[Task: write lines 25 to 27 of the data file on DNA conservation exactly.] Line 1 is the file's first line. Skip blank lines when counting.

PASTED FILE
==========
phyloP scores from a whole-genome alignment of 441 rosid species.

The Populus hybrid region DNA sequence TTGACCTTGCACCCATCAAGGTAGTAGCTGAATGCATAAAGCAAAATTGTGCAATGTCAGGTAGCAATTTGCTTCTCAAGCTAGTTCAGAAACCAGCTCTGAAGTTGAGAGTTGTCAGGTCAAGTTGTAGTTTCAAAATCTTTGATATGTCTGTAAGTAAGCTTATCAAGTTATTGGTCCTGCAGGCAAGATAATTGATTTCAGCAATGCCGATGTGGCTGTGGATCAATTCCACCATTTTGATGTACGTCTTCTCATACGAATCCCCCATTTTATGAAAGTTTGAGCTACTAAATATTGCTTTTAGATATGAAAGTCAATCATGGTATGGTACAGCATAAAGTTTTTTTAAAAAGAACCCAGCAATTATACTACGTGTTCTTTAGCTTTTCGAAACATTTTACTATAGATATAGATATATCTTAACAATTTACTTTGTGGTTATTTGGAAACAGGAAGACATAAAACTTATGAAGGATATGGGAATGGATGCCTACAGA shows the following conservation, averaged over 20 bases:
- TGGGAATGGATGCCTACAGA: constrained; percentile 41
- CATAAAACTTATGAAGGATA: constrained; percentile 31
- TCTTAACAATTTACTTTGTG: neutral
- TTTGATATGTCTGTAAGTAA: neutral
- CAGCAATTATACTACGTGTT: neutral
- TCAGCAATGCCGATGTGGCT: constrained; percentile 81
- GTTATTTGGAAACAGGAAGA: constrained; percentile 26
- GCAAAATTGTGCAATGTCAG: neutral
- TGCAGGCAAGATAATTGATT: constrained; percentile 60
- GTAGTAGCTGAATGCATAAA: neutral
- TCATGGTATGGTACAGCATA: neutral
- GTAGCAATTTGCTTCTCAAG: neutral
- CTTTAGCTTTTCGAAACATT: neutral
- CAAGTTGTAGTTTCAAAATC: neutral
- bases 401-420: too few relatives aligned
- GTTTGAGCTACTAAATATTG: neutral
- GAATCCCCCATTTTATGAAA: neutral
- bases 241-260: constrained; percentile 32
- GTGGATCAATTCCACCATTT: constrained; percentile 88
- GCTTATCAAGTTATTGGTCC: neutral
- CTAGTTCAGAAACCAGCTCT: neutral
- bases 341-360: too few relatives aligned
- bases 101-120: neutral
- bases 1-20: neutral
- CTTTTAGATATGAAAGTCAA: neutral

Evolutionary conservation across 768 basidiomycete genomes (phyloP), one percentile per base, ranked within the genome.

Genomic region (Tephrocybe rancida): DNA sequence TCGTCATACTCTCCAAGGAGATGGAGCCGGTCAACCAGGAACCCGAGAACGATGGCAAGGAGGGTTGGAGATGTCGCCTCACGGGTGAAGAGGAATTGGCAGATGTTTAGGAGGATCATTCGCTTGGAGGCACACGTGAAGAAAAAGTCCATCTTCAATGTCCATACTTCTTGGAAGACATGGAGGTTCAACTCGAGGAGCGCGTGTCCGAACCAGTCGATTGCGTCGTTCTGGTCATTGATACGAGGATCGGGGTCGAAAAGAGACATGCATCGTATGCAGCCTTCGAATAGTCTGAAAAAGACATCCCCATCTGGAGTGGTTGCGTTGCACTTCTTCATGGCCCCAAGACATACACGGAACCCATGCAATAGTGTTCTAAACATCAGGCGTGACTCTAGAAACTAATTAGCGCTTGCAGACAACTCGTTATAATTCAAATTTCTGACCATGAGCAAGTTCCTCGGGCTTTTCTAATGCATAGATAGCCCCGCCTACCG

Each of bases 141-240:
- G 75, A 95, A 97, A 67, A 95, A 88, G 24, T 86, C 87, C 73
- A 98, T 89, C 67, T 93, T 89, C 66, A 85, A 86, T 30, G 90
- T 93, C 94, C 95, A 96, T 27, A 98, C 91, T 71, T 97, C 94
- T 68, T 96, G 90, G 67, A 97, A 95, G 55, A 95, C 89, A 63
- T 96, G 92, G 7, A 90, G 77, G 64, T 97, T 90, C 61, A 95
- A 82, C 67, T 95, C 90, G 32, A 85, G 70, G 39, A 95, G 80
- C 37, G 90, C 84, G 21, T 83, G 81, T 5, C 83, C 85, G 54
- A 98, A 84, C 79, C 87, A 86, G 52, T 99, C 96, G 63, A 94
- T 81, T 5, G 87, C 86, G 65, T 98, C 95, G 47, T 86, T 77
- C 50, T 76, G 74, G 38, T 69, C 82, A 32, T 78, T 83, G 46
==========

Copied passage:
- bases 101-120: neutral
- bases 1-20: neutral
- CTTTTAGATATGAAAGTCAA: neutral